The growth forecast for 2022, however, is sustained at 6.5%, as expanding vaccination coverage may accelerate GDP growth, noted the ADB in its latest Asian Development Outlook Supplement.
|Production of stationery at Hong Ha Company, Long Bien District. Photo: Chien Cong|
Vietnam’s GDP contracted by 6.2% in the third quarter under severe Covid-19 impacts. This dragged GDP growth in the first nine months of the year to a historic low of 1.4%.
Underemployment dampened domestic demand, as did slow social support, and a harsh lockdown caused labor shortages in Ho Chi Minh City and surrounding provinces.
Trade sustained growth with a modest surplus of US$225 million in the first 11 months. Rapid vaccination in September and October presumably slowed the spread of the virus, but the sharp rise of new cases still forced some provinces to reinstate lockdowns.
Meanwhile, the prospect of a strong economic rebound in the final quarter is clouded by high Covid-19 infection rates, continued mobility restrictions in some provinces, and limited labor supply in key cities. Further, sluggish disbursement of public investment will hinder its intended boost to domestic demand.
On the other hand, subdued demand will hold inflation at 2.2% in 2021, less than the earlier forecast, but the projection for 2022 is revised up to 3.8% on expected volatility in global price movements and possible weakening of the Vietnam dong (VND) against the US dollar if a front-loaded response to heightened inflation in the advanced economies induces capital outflow, stated the ADB.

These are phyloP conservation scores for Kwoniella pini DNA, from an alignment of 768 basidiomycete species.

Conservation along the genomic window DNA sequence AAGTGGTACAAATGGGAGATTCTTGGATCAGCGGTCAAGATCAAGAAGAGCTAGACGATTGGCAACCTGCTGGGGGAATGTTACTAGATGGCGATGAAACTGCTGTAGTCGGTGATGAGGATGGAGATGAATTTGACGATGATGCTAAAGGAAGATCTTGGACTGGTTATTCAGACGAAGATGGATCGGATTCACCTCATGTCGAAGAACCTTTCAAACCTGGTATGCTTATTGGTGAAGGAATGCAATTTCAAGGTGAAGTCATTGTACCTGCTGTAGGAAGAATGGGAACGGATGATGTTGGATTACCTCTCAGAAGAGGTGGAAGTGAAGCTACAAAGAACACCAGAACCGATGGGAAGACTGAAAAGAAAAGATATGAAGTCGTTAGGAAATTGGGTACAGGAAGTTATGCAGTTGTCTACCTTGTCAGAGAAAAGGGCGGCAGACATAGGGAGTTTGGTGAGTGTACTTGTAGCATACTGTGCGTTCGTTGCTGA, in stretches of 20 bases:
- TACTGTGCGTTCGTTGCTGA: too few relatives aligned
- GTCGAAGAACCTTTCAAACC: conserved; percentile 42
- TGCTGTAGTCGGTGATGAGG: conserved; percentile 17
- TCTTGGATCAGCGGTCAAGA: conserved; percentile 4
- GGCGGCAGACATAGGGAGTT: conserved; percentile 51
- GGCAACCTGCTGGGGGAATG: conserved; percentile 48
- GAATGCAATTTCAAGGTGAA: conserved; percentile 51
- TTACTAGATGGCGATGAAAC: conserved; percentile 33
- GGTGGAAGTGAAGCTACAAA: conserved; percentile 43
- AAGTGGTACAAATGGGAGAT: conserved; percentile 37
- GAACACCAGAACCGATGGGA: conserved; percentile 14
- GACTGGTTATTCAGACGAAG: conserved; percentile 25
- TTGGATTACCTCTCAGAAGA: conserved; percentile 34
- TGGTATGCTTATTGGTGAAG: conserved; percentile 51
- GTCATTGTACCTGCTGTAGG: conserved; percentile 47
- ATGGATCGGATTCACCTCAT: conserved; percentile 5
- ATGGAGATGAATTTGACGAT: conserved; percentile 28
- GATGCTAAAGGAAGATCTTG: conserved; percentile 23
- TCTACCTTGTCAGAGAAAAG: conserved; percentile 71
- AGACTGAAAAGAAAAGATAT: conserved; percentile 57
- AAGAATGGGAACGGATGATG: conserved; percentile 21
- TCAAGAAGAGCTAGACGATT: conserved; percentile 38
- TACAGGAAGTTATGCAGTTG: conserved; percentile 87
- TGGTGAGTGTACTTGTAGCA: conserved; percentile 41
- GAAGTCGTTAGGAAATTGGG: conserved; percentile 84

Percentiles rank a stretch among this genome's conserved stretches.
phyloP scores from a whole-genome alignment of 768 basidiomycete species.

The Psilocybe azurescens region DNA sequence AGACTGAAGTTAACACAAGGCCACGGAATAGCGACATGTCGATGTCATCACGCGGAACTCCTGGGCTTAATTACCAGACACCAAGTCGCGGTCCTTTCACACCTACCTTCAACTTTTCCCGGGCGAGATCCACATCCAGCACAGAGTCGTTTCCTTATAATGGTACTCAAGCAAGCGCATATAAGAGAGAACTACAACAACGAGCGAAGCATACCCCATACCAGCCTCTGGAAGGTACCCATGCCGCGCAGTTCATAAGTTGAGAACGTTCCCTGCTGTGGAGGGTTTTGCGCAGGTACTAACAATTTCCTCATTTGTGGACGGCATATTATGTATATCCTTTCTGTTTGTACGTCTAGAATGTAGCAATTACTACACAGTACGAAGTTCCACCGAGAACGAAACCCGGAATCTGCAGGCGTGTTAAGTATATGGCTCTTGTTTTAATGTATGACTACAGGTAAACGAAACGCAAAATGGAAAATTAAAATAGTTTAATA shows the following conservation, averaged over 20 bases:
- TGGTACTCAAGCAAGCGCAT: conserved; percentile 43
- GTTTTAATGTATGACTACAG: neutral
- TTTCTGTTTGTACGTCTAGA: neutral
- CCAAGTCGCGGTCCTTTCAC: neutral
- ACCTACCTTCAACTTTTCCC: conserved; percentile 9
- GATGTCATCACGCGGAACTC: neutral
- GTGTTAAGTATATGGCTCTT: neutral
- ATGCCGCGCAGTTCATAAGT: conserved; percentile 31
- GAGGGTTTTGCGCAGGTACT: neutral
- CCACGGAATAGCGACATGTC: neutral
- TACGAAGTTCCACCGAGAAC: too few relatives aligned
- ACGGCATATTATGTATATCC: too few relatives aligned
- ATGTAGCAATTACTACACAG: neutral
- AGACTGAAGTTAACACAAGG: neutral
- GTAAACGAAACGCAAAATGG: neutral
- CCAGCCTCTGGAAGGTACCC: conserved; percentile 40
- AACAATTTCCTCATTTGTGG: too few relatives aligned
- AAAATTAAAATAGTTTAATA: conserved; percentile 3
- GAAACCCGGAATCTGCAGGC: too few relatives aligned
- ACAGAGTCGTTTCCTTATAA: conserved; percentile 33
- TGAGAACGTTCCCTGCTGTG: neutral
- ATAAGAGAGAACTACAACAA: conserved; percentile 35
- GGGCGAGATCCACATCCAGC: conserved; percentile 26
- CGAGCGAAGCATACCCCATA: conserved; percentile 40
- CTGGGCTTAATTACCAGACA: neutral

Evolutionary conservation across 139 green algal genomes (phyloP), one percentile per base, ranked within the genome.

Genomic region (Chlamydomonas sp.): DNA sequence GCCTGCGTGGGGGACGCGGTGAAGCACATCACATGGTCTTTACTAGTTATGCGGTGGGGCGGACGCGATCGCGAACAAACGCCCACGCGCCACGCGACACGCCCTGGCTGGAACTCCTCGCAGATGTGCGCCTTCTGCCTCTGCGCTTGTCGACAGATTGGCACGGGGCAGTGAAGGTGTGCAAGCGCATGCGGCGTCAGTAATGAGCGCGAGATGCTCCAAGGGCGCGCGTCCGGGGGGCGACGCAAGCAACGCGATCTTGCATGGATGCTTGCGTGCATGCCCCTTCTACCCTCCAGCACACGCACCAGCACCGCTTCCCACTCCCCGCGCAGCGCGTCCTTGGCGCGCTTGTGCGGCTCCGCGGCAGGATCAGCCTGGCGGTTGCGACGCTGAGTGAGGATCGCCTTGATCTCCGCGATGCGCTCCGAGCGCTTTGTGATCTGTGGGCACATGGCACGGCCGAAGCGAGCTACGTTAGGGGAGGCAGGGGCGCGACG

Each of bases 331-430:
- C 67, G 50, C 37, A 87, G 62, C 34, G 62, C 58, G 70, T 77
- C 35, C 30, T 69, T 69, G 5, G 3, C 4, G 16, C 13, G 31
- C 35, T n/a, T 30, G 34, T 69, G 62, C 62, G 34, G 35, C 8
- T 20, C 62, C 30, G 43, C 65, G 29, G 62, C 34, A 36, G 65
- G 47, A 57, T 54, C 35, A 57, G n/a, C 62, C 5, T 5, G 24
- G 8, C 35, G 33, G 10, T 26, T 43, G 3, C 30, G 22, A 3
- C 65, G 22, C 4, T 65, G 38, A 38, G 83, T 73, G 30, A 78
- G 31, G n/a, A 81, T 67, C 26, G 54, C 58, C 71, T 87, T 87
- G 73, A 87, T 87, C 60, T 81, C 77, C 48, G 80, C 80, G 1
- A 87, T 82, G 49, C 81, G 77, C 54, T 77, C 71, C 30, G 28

Covid-19 emergence remains risk for regional outlook
A grim outlook is also seen in the region as the ADB revised its economic growth outlook for developing Asia down to 7% in 2021 and 5.3% next year, compared to the September forecasts of 7.1% growth for 2021 and 5.4% for 2022.
“Developing Asia’s steady progress in dealing with Covid-19, through continued vaccination drives and more strategic application of containment measures, helped boost growth prospects in the early part of the year,” said ADB Acting Chief Economist Joseph Zveglich, Jr. “However, new outbreaks in the third quarter muted gross domestic product growth, and the advent of the Omicron virus variant is causing renewed uncertainty. Recovery efforts will have to take these developments into consideration.”
In this context, Southeast Asia’s 2021 outlook has been revised down by 0.1 percentage points to 3.0% as economies in the subregion imposed targeted restrictions in the face of Covid-19’s Delta variant. Next year’s growth forecast is increased to 5.1% as economies are expected to continue easing overall restrictions and reviving economic activities.
Regional inflation is expected to remain manageable at 2.1% in 2021 and 2.7% in 2022, allowing for a more accommodative monetary policy and supporting pandemic recovery efforts.
The main risk to the growth outlook remains a resurgence in Covid-19 cases. The average number of daily cases globally rose to almost 573,000 on November 30 from 404,000 on October 15. Developing Asia’s vaccination rate has increased significantly to 48.7% (fully vaccinated) as of November 30, although the region still lags behind the US at 58.1% and the EU at 67.2%. Rates of fully vaccinated people also vary widely within the region, from as high as 91.9% of the total population in Singapore to as low as 2.2% in Papua New Guinea.
Hanoi’s gross regional domestic product (GRDP) growth in the fourth quarter is expected to expand by 6.69% year-on-year, taking the growth rate in 2021 to 2.92%, lower than the target of 7.5%.
The city’s modest economic growth this year was due to a sharp contraction of 6.89% in the third quarter on the pandemic impacts, resulting in a 9-month GRDP growth of just 1.44%.